Marko Mihkelson (Reform) writes that the question for the upcoming year is whether the short-term logic of the defensive line will prevail, and with it a (temporary) modus vivendi with a terrorist Russia, or whether Ukraine's resilience and success on the battlefield will inspire a fundamental shift in strategy and lead to the strategic defeat of Russia's terrorist regime.
The Ukraine's defensive war for the preservation of the state and the freedom of its people is the central theme of the year, and all significant international events for Estonia are connected to it. The outcome of the liberation fight in Ukraine has a direct impact on our future and the world in which we will live. For the first time, Estonia, as a free and independent nation, has the opportunity to define the boundaries of the new world, rather than having its own fate determined by others.
Fear of World War III is paralyzing
Russia's aggression against Ukraine is far more serious than a simple regional conflict. We are well aware of this, because Russia's goal is to destabilize the Western security space, thereby plunging Estonia into a geopolitical storm.
Several of our partners have recently avoided using the term "war" in diplomatic language, presumably to reduce the likelihood of a larger military confrontation. Fear of a third world war paralyzes Western countries preventing them from pursuing strategic objectives and taking the necessary steps to achieve them.
This is where Estonia and other like-minded nations come into play. Never before in the history of our independence has Estonia had the opportunity to influence the course of the world politics with such a powerful voice and internationally guaranteed power (European Union, NATO, United Nations). Our own War of Independence, which occurred more than a century ago, may have been the last time when success against the aggressor forces indirectly contributed to ousting the Bolsheviks' dreams of world domination.
Neither the Tartu Peace Treaty nor the following it hope for neutrality could save us, sadly. Born in 1917, Russia's terrorist regime soon gained a dominant position in a world exhausted by the first world war and was prepared to change borders by force to impose its own order in Europe.
Stalin's efforts to unleash a major war were undoubtedly geared toward the destruction of the entire Western world, but he had to settle for a partial victory in the end. In spite of this, the Soviet empire reached its greatest physical size and global influence in the second half of the 20th century, the loss of which the current Russian dictator Vladimir Putin views as a major geopolitical catastrophe and which he is willing to risk high stakes to reverse in the current war.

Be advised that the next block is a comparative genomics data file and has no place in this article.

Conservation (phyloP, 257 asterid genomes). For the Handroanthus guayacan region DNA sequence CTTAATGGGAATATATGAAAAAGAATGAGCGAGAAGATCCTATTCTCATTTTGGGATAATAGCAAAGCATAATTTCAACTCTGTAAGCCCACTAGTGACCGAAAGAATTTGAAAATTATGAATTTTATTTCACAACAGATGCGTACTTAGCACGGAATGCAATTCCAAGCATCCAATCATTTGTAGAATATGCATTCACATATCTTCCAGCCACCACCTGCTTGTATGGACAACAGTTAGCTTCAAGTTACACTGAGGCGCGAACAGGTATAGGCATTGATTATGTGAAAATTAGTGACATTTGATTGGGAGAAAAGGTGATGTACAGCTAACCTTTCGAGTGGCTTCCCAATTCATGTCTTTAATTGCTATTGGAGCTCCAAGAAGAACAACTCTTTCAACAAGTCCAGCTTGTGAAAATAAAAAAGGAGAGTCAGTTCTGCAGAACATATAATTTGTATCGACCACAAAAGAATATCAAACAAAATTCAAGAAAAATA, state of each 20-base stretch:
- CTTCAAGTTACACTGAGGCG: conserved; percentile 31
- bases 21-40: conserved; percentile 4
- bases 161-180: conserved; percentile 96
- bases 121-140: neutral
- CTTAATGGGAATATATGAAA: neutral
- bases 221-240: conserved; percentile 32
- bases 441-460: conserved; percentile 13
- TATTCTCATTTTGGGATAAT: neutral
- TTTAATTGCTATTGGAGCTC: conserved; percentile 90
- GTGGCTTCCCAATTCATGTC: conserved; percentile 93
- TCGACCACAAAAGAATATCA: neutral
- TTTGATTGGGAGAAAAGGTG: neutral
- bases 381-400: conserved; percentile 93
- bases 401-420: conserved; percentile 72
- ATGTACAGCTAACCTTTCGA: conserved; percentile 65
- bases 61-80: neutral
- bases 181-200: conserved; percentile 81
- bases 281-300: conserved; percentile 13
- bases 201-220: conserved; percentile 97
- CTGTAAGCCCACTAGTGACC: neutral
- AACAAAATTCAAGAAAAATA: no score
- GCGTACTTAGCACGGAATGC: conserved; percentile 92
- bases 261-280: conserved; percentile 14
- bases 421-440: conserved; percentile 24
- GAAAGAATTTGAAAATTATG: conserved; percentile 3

Through decades of mass indoctrination, Russia's collective consciousness has developed a distinct understanding of the country's nature, the extent of its borders, and its attitude toward the rest of the world, according to which there is no wicked genius called Putin behind this war.
Estonia is well aware of the historical and geographical scope of Russia's imperialist war against Ukraine, which began with the takeover of Crimea on February 20, 2014. All of this historical context is essential to keep in mind as we attempt to predict possible developments in the coming year, both on the battlefield in Ukraine and in international politics. Not only is the future of Ukraine and Russia at stake, but the outcome of this war will have significant repercussions on the global order.
The year ahead could bring ground-breaking developments
In terms of our most important objective, the absolute victory of Ukraine (i.e., the liberation of all the area recognized in 1991) and the strategic defeat of the Russian terrorist regime, the new year could bring radical changes.
Despite optimistic hopes and forecasts, we must be prepared for the possibility that it will take longer than twelve months to accomplish these objectives. While time is of the essence, as Russia contributes to the West's perceived weariness and disintegration, we must not let this distract us from our main goal of supporting Ukraine in achieving victory.
The creation of a shared understanding among Western nations regarding the international measures required to ensure peace and security in Europe will be one of the most important concerns of 2023.
Fundamentally, the question is whether the short-term logic of the defensive line (pressure for premature peace) and the (temporary) modus vivendi with a terrorist Russia will prevail, or whether Ukraine's resilience and battlefield success will inspire a fundamental change of course and lead to the strategic defeat of the Russia's terrorist regime.